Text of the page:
QS Investors
Where Do We Go from Here?
RARE Infrastructure
U.S.-China: Fallout from Trade Tensions?
Royce & Associates
Cyclical Thinking
Western Asset
Resilient Growth, Despite Uncertainty

Investment risks:

Yields and dividends represent past performance and there is no guarantee they will continue to be paid.

Definitions:

The S&P 500 Index is an unmanaged index of 500 stocks that is generally representative of the performance of larger companies in the U.S.

The Federal Reserve Board ("Fed") is responsible for the formulation of U.S. policies designed to promote economic growth, full employment, stable prices, and a sustainable pattern of international trade and payments.

The Group of Twenty (also known as the G-20 or G20) is an international forum for the governments and central bank governors from 20 major economies. The members include 19 individual countries—Argentina, Australia, Brazil, Canada, China, France, Germany, India, Indonesia, Italy, Japan, Mexico, Russia, Saudi Arabia, South Africa, South Korea, Turkey, the United Kingdom and the United States—along with the European Union (EU). The EU is represented by the European Commission and by the European Central Bank.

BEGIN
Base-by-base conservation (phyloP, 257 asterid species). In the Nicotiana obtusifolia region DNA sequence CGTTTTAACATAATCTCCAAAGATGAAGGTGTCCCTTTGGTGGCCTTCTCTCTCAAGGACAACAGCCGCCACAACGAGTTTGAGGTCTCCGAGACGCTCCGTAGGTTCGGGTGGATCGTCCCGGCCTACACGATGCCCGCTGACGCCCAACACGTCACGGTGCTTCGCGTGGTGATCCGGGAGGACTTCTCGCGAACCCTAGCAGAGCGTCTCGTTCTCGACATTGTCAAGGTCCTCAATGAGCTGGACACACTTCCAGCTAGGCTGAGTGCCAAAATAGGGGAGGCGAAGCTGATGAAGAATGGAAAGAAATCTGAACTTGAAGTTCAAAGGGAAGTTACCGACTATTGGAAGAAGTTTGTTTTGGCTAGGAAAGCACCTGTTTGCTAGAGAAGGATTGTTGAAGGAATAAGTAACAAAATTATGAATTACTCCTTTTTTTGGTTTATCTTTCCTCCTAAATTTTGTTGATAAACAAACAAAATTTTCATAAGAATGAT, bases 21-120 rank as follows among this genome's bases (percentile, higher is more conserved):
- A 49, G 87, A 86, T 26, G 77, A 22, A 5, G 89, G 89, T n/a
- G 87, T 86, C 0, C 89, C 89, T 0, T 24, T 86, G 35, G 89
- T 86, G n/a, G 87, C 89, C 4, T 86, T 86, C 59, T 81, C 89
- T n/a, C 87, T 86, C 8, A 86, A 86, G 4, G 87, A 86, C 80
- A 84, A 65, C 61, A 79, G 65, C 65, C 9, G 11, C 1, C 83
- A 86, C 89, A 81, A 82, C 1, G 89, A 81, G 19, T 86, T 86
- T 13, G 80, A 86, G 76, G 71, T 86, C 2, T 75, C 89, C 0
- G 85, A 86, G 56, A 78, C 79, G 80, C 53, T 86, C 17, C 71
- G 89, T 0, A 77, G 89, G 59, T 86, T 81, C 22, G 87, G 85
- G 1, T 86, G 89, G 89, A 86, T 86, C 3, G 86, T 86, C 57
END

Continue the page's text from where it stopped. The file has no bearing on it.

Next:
The yield curve is the graphical depiction of the relationship between the yield on bonds of the same credit quality but different maturities.

Inverted yield curve refers to a market condition when yields for longer-maturity bonds have yields which are lower than shorter-maturity issues.